The Shot Heard Round New Hampshire

Four New Hampshire state legislators have introduced a resolution affirming Thomas Jefferson’s defense of states' rights. House Concurrent Resolution 6 was recently introduced into the New Hampshire’s State-Federal Relations and Veterans Affairs Committee by Rep. Itse, Rep. Ingbretson, Rep. Comerford, and Sen. Denley.

Interestingly, the authors of the New Hampshire Resolution took most of the language from the document commonly known as “Jefferson and Madison’s Kentucky Resolutions of 1798.”*

Following in the footsteps of the Founding Fathers the New Hampshire Resolution declares:

That the several States composing the United States of America, are not united on the principle of unlimited submission to their General Government; but that, by a compact under the style and title of a Constitution for the United States, and of amendments thereto, they constituted a General Government for special purposes, -- delegated to that government certain definite powers, reserving, each State to itself, the residuary mass of right to their own self-government; and that whensoever the General Government assumes undelegated powers, its acts are unauthoritative, void, and of no force; that to this compact each State acceded as a State, and is an integral party, its co-States forming, as to itself, the other party: that the government created by this compact was not made the exclusive or final judge of the extent of the powers delegated to itself; since that would have made its discretion, and not the Constitution, the measure of its powers; but that, as in all other cases of compact among powers having no common judge, each party has an equal right to judge for itself, as well of infractions as of the mode and measure of redress….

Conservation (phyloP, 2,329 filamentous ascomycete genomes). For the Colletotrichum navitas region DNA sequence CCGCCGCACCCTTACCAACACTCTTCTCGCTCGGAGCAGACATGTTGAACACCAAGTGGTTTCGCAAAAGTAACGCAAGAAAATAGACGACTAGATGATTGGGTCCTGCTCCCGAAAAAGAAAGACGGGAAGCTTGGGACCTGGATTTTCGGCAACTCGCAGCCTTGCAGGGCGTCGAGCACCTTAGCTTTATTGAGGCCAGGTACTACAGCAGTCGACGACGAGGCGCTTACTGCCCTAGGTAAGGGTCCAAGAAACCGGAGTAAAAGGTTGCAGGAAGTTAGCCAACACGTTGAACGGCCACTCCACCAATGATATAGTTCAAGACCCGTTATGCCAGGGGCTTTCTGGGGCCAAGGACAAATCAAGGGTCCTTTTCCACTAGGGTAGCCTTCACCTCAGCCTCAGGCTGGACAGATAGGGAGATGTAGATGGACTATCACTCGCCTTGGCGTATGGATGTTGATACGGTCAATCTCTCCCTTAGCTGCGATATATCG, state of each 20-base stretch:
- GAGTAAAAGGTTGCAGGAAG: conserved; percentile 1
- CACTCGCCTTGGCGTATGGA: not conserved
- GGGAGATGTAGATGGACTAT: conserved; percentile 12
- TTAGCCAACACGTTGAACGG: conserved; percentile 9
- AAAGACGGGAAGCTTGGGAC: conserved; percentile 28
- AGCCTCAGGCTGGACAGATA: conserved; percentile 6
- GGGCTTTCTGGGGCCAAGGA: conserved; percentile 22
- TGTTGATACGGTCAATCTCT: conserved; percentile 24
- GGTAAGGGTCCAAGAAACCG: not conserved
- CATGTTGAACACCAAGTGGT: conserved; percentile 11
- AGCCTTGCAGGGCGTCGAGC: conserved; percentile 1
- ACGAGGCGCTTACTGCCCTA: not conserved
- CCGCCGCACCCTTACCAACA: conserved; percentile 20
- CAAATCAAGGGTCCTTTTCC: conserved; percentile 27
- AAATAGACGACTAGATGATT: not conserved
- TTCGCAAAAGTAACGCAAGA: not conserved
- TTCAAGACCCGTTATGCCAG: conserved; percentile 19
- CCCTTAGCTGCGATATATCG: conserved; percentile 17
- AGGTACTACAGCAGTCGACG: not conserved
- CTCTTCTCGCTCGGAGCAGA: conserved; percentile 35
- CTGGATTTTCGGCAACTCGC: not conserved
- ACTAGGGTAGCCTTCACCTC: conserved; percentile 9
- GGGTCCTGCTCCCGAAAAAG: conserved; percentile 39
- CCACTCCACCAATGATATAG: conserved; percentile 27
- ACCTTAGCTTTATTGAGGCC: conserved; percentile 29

The New Hampshire Resolution boldly defends the state’s (and its citizens') rights preserved under the 9th and 10th Amendments to the Constitution: